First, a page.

v. The Republic of Ecuador

Filing 9

ORDER by Magistrate Judge Edward M. Chen Granting 1 Republic of Ecuardo's Ex Parte Application for the Issuance of a Subpoena. (Attachments: # 1 Attachment Subpoena) (emcsec, COURT STAFF) (Filed on 9/15/2010)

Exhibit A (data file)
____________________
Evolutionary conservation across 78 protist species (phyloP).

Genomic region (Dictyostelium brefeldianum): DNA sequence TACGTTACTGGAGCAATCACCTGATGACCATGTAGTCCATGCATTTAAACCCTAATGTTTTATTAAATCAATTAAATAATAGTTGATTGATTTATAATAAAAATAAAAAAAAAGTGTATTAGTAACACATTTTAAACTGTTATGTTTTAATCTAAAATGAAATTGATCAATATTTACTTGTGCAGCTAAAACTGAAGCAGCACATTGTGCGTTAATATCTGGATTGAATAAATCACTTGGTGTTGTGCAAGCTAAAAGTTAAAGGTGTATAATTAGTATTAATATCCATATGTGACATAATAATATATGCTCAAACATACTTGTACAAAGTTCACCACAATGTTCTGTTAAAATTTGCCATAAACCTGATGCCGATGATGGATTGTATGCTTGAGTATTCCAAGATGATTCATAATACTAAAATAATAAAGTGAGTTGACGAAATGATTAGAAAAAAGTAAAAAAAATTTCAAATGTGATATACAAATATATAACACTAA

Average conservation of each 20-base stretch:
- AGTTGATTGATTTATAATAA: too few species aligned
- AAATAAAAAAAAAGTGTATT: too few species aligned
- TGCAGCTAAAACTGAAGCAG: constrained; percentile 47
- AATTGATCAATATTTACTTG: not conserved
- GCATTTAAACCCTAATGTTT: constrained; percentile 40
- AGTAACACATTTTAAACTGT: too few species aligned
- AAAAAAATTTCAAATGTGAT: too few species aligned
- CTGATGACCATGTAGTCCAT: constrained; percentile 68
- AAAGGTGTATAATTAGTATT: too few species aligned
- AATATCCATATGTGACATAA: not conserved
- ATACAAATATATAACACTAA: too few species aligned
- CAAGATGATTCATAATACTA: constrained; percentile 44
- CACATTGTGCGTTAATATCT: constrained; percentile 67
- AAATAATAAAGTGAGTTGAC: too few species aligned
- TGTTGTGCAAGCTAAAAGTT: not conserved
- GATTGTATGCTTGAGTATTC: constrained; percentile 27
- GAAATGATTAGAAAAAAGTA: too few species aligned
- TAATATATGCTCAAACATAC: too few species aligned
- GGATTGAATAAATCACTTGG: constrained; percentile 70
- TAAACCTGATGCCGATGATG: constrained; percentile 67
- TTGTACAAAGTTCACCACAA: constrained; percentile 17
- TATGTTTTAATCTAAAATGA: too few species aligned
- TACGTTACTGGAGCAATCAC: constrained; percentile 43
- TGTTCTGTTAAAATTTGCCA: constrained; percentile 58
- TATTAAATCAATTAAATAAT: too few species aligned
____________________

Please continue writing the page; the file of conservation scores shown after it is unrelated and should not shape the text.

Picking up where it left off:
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v. The Republic of Ecuador Doc. 9 1 2 3 4 5 6 7 8 9 10 IN RE: THE REPUBLIC OF ECUADOR, Applicant, For the Issuance of a Subpoena for the Taking of a Deposition and the Production of Documents in a Foreign Proceeding Pursuant to 28 U.S.C. 1782. ___________________________________/ No. C-10-80225 MISC CRB (EMC) ORDER GRANTING REPUBLIC OF ECUADOR'S EX PARTE APPLICATION FOR THE ISSUANCE OF A SUBPOENA (Docket No. 1) UNITED STATES DISTRICT COURT NORTHERN DISTRICT OF CALIFORNIA United States District Court 11 For the Northern District of California 12 13 14 15 16 17 18 19 20 21 22 23 24 25 26 27 28 Currently pending before the Court is the Republic of Ecuador's ("ROE") ex parte application for the issuance of a subpoena pursuant to 28 U.S.C. 1782. The ROE seeks the issuance of a subpoena to Diego Fernando Borja Sanchez, who is purportedly a resident in this District. The proposed subpoena reflects that the ROE seeks both Mr. Borja's testimony as well as the production of documents in his possession, custody, or control. The ROE asserts that this information is highly relevant to an international arbitration which Chevron Corporation initiated against the ROE pursuant to a bilateral investment treaty between the ROE and the United States. See Bloom Decl., Ex. 19 (notice of arbitration). In the arbitration, Chevron asserts that the ROE abused the justice system in connection with lawsuits taking place in the ROE against Chevron, including the Lago Agrio lawsuit, in which a group of Ecuadorians assert claims against Chevron for, inter alia, violations of an environmental law. See In re Chevron Corp., No. M-19-111, 2010 U.S. Dist. LEXIS 47034, at *5-6, 10-11 (S.D.N.Y. May 10, 2010); Docket No. 19 (Not. 4) (alleging, inter alia, that the ROE's "judicial branch has conducted the Lago Agrio Litigation in total disregard of Ecuadorian law, international standards of fairness, and Chevron's basic due Dockets.Justia.com 1 2 3 4 5 6 7 8 9 10 process and natural justice rights, and in apparent coordination with the executive branch and the Lago Agrio plaintiffs"). Having considered the ROE's papers and accompanying submissions, the Court hereby GRANTS the application. I. A. Legal Standard The ROE's request for relief is brought, as noted above, pursuant to 28 U.S.C. 1782. Under 1782, [t]he district court of the district in which a person resides or is found may order him to give his testimony or statement or to produce a document or other thing for use in a proceeding in a foreign or international tribunal, including criminal investigations conducted before formal accusation. The order may be made . . . upon the application of any interested person and may direct that the testimony or statement be given, or the document or other thing be produced, before a person appointed by the court. By virtue of his appointment, the person appointed has power to administer any necessary oath and take the testimony or statement. The order may prescribe the practice and procedure, which may be in whole or part the practice and procedure of the foreign country or the international tribunal, for taking the testimony or statement or producing the document or other thing. To the extent that the order does not prescribe otherwise, the testimony or statement shall be taken, and the document or other thing produced, in accordance with the Federal Rules of Civil Procedure. 28 U.S.C. 1782(a). As reflected by the language of 1782, its purpose is to provide federal-court assistance in the gathering of evidence for use in a foreign tribunal. See Intel Corp. v. Advanced Micro Devices, Inc., 542 U.S. 241, 247 (2004); see also Schmitz v. Bernstein Liebhard & Lifshitz, LLP, 376 F.3d 79, 84 (2d Cir. 2004) (noting that 1782 has "twin aims," i.d., "providing efficient means of assistance to participants in international litigation in our federal courts and encouraging foreign countries by example to provide similar means of assistance to our courts") (internal quotation marks omitted). A district court is authorized to grant a 1782 application where (1) the person from whom the discovery is sought resides or is found in the district of the district court to which the application is made, (2) the discovery is for use in a proceeding before a foreign DISCUSSION United States District Court 11 For the Northern District of California 12 13 14 15 16 17 18 19 20 21 22 23 24 25 26 27 28 2 1 2 3 4 5 6 7 8 9 10 tribunal, and (3) the application is made by a foreign or internal tribunal or "any interested person."[1] In re Chevron Corp., 2010 U.S. Dist. LEXIS 47034, at *15. However, simply because a court has the authority under 1782 to grant an application does not mean that it is required to do so. See Intel, 542 U.S. at 264. The Supreme Court has identified several factors that a court should take into consideration in ruling on a 1782 request: (1) whether the material sought is within the foreign tribunal's jurisdictional reach and thus accessible absent Section 1782 aid; (2) the nature of the foreign tribunal, the character of the proceedings underway abroad, and the receptivity of the foreign government or the court or agency abroad to U.S. federal-court jurisdictional assistance; (3) whether the Section 1782 request conceals an attempt to circumvent foreign proof-gathering restrictions or other policies of a foreign country or the United States; and (4) whether the subpoena contains unduly intrusive or burdensome requests. Chevron, 2010 U.S. Dist. LEXIS 47034, at *16; see also Intel, 542 U.S. at 264-65. B. Ex Parte Proceeding Before addressing the merits of the ROE's 1782 request, the Court discusses first the ex parte nature of the ROE's request for relief. That is, ROE has asked for issuance of a subpoena to Mr. Borja without giving notice of its request for relief either to Mr. Borja or to the parties involved in the underlying international arbitration, including Chevron. In its papers, the ROE has explained that it has proceeded without giving notice to Mr. Borja out of fear that "he might elect to leave this judicial district should he be made aware of the instant Application because he is served with the subpoena." App. at 2 n.1. The ROE contends that this fear is justified based on an alleged conversation that Mr. Borja had with an associate, Santiago Escobar. See id.; see also Bloom Decl., Ex. 40, at 3-4 (transcript of alleged conversation); id., Ex. 45, at 1 (investigation conducted for Lago Agrio plaintiffs). Presumably, the ROE has not given Chevron notice of its request for relief because it has some concerns that Chevron might alert Mr. United States District Court 11 For the Northern District of California 12 13 14 15 16 17 18 19 20 21 22 23 24 25 26 27 28 The Supreme Court has held that 1782 does not contain a "foreign-discoverability requirement" i.e., there is no requirement that the information sought be discoverable under the law governing the foreign proceeding. Intel, 542 U.S. at 253. The Court has further held that there is no requirement that a 1782 applicant show "United States law would allow discovery in domestic litigation analogous to the foreign proceeding." Id. at 263. 1 3 1 2 3 4 5 6 7 8 9 10 Borja of the possibility of a subpoena. See Memo. at 13 (asserting that "Chevron has . . . apparently advised Mr. Borja that he will likely be a witness on their behalf at the [international arbitration]"). The Court does not make any ruling with respect to whether the ROE's fears or concerns are justified. Even if they were not, the ROE correctly points out that it is common for "the process of presenting the request to a court and to obtain the order authorizing discovery" to be conducted ex parte. In re Letter of Request from Supreme Court, 138 F.R.D. 27, 32 n.6 (S.D.N.Y. 1991). "[S]uch ex parte applications are typically justified by the fact that the parties will be given adequate notice of any discovery taken pursuant to the request and will then have the opportunity to move to quash the discovery or to participate in it." Id.; see also In re Letters Rogatory from Tokyo Dist., 539 F.2d 1216, 1219 (9th Cir. 1976) (in discussing 1782, noting that "Letters Rogatory are customarily received and appropriate action taken with respect thereto ex parte" and stating that "[t]he witnesses can and have raised objections and exercised their due process rights by motions to quash the subpoenas"); In re Chevron Corp., No. M-19-111, slip. op. at 1 (S.D.N.Y. Aug. 6, 2010) (located at Bloom Decl., Ex. 54) (noting that "[a]pplications pursuant to 28 U.S.C. 1782 frequently are granted ex parte"; adding that, "[w]here, as here, the application is for the issuance of subpoenas, no substantial rights of the subpoenaed person are implicated by such action, as the subpoenaed person, once served, is entitled to move to quash or modify the subpoenas"). Because the Court's order here does not foreclose Mr. Borja, Chevron, or any other person or entity involved in the international arbitration from contesting the subpoena once issued, the Court shall allow the ROE to proceed with this application ex parte. C. Authority to Issue Subpoena As stated above, a district court is authorized to grant a 1782 application where (1) the person from whom the discovery is sought resides or is found in the district of the district court to which the application is made, (2) the discovery is for use in a proceeding before a foreign tribunal, and (3) the application is made by a foreign or internal tribunal or "any interested person." In re Chevron Corp., 2010 U.S. Dist. LEXIS 47034, at *15. The Court has reviewed the ROE's application and has preliminarily determined that the statutory requirements have been satisfied. First, the ROE has made a prima facie showing that Mr. Borja lives in this District. See Bloom United States District Court 11 For the Northern District of California 12 13 14 15 16 17 18 19 20 21 22 23 24 25 26 27 28 4 1 2 3 4 5 6 7 8 9 10 Decl., Ex. 45) (investigation conducted for Lago Agrio plaintiffs). Second, there is case law authority holding that an arbitration pending in a tribunal established by an international treaty constitutes a foreign tribunal for purposes of 1782. See id. at *17-18 (distinguishing this kind of arbitration from an arbitral tribunal established by private parties). Finally, there can be no real dispute that the ROE qualifies as an interested person because it is the respondent in the international arbitration initiated by Chevron. See Bloom Decl., Ex. 19 (notice of arbitration); Intel, 542 U.S. at 256 (stating that an interested person under 1782 "plainly reaches beyond the universe of persons designated `litigant,'" although there is "[n]o doubt [that] litigants are included among, and may be the most common example"). D. Discretionary Factors Having concluded that it has the authority to issue the subpoena, the Court now turns to the question of whether the discretionary factors identified by the Supreme Court weigh in favor of or against issuance of the subpoena. The Court makes the preliminary determination that these factors largely weigh in favor of issuance of the subpoena. 1. Jurisdictional Reach of Foreign Tribunal United States District Court 11 For the Northern District of California 12 13 14 15 16 17 18 19 20 21 22 23 24 25 26 27 28 The Supreme Court has noted that, when the person from whom discovery is sought is a participant in the foreign proceeding . . . , the need for 1782(a) aid generally is not as apparent as it ordinarily is when evidence is sought from a nonparticipant in the matter arising abroad. A foreign tribunal has jurisdiction over those appearing before it, and can itself order them to produce evidence. In contrast, nonparticipants in the foreign proceeding may be outside the foreign tribunal's jurisdictional reach; hence, their evidence, available in the United States, may be unobtainable absent 1782(a) aid. Id. at 264. In the instant case, Mr. Borja is not a party in the international arbitration, and therefore this factor weighs in the ROE's favor. See In re Chevron Corp., 2010 U.S. Dist. LEXIS 47034, at *20 (noting that Ecuadorian court and international arbitral tribunal lacked jurisdiction to compel the individual, who was located in the district and not a party to the foreign proceedings, to produce the material sought). 5 1 2 3 4 5 6 7 8 9 10 2. Nature and Receptivitiy of Foreign Tribunal There is no evidence before the Court that the international arbitral tribunal at issue here is either receptive or nonreceptive to U.S. federal-court jurisdictional assistance, and therefore this factor is essentially neutral. The Court does note, however, that Chevron has made 1782 requests before other U.S. federal courts for use in the international arbitration at issue and does not appear to have made any contention that the arbitral tribunal would not be receptive to such. Moreover, several of those courts have authorized subpoenas under 1782. See, e.g., Chevron Corp. v. Stratus Consulting, Inc., No. 10-cv-00047-MSK-MEH, 2010 U.S. Dist. LEXIS 46778, at *5-6 (D. Colo. Apr. 13, 2010) (noting that "Judge Kane held a hearing on the Section 1782 petition . . . and granted the issuance of the subpoenas with leave for the filing of any motions to quash within thirty days"); In re Chevron Corp., 2010 U.S. Dist. LEXIS 47034, at *20-21, 24 (concluding that discretionary factors satisfied); In re Chevron Corp., No. 1:10-MI-0076-TWT-GGB, slip op. at 9 (N.D. Ga. Mar. 2, 2010) (located at Bloom Decl., Ex. 53) (stating that "[s]ection 1782 has . . . been applied to authorize discovery for matters subject to international arbitration, like the [international arbitration here]"). Finally, the Court takes note that even opposition by the international arbitral tribunal would not necessarily carry the day. See In re Chevron Corp., 2010 U.S. Dist. LEXIS 47034, at *21 & n.51 (pointing out that, in Intel, the European Commission stated that it did not need or want the U.S.-federal court assistance). 3. Attempt to Circumvent Foreign Proof-Gathering Restrictions and Policies United States District Court 11 For the Northern District of California 12 13 14 15 16 17 18 19 20 21 22 23 24 25 26 27 28 There is nothing to suggest that the ROE's 1782 request is an attempt to circumvent foreign proof-gathering restrictions. Indeed, it does not appear that the international arbitral tribunal at issue here could compel Mr. Borja to provide evidence because he is not a party to the international arbitration. See id. at *22 (applying same reasoning). Accordingly, this factor weighs in the ROE's favor. 4. Undue Intrusion or Burden In its papers, the ROE explains that it wishes to subpoena Mr. Borja (both to provide testimony and produce documents) because Chevron has implicated Mr. Borja as a witness in its 6 1 2 3 4 5 6 7 8 9 10 allegations that the ROE's "judicial branch has conducted the Lago Agrio Litigation in total disregard of Ecuadorian law, international standards of fairness, and Chevron's basic due process and natural justice rights, and in apparent coordination with the executive branch and the Lago Agrio plaintiffs." Docket No. 19 (Not. 4). For example, as reflected in its notice of arbitration for the international arbitration, Chevron claims as follows: 52. Judge Nunez [the presiding judge in the Lago Agrio lawsuit] has made statements to third parties, unrelated to the Lago Agrio Litigation, indicating a pre-disposition of the outcome of the case. In April 2009, two individuals pursuing business opportunities in Ecuador an Ecuadorian named Diego Borja and a U.S. citizen named Wayne Hansen were invited to meet with Judge Nunez in connection with potential remediation projects to be funded with the proceeds of a judgment against Chevron. Two meetings were arranged between Messrs. Borja and Hansen and Judge Nunez. During these meetings, while the Lago Agrio Litigation was still in its evidentiary phase and additional filings by the parties were still to be made, Judge Nunez was recorded stating that he would issue a ruling in late 2009 finding Chevron liable and that the appeals would be a formality. Messrs. Borja and Hansen also were invited to meet in the offices of Ecuador's ruling Alianza PAIS party with persons including Patricio Garcia, who identified himself as a political coordinator for the party. Mr. Garcia was recorded stating that the remediation contracts would be awarded in exchange for a bribe which was to be divided between Judge Nunez, the office of the Presidency of Ecuador and the Lago Agrio plaintiffs. Mr. Garcia also stated that the legal advisor of the Ecuadorian President's office, Alexis Mera, had given instructions as to how the proceeds of the supposed Lago Agrio judgment against Chevron were to be routed, and that the executive branch was involved in drafting Judge Nunez's decision. United States District Court 11 For the Northern District of California 12 13 14 15 16 17 18 19 20 21 22 23 24 25 26 27 28 53. Bloom Decl., Ex. 19 (Not. 52-53). According to the ROE, there is evidence (i.e., the alleged conversations between Mr. Borja and Mr. Escobar) suggesting that Mr. Borja was not an innocent third party who just happened to learn of the alleged bribery scheme but rather was a long-time associate of Chevron whom Chevron would pay for any favorable testimony. The ROE also maintains that the same evidence indicates that Mr. Borja has evidence in his possession, custody, or control that would be incriminating to Chevron. Accordingly, in the proposed subpoena, the ROE asks Mr. Borja to provide testimony and to produce documents, including documents relating to his employment or affiliation with Chevron, 7 1 2 3 4 5 6 7 8 9 10 his wife's employment or affiliation with Chevron, payments received from Chevron, meetings with Chevron, communications with Chevron, communications with Mr. Hansen, communications with Mr. Escobar, and the Lago Agrio litigation. At this juncture, the Court is satisfied the ROE has made a prima facie showing that the information it seeks from Mr. Borja has, as a general matter, some relevance to the international arbitration given the allegations made by Chevron in its notice of arbitration and the alleged conversations between Mr. Escobar and Mr. Borja.2 And given the relevance of the information, it is arguably less likely that issuance of the subpoena will result in undue intrusion or burden to Mr. Borja. The final discretionary factor thus weighs in favor of issuance of the subpoena. That being said, the Court's ruling here does not preclude Mr. Borja or for that matter Chevron from contesting the subpoena based on undue intrusion or burden or based on other grounds (e.g., overbreadth). II. CONCLUSION United States District Court 11 For the Northern District of California 12 13 14 15 16 17 18 19 20 21 22 23 24 25 26 27 28 For the foregoing reasons, the Court grants the ROE's application. The ROE may serve the subpoena (attached to this Order). This Order disposes of Docket No. 1. IT IS SO ORDERED. Dated: September 15, 2010 _________________________ EDWARD M. CHEN United States Magistrate Judge The Court makes no finding as to whether these conversations are authentic. The ROE, however, has provided evidence i.e., an investigative report to support its contention that the conversations are. See Bloom Decl., Ex. 45, at 1 (investigative report). 2 8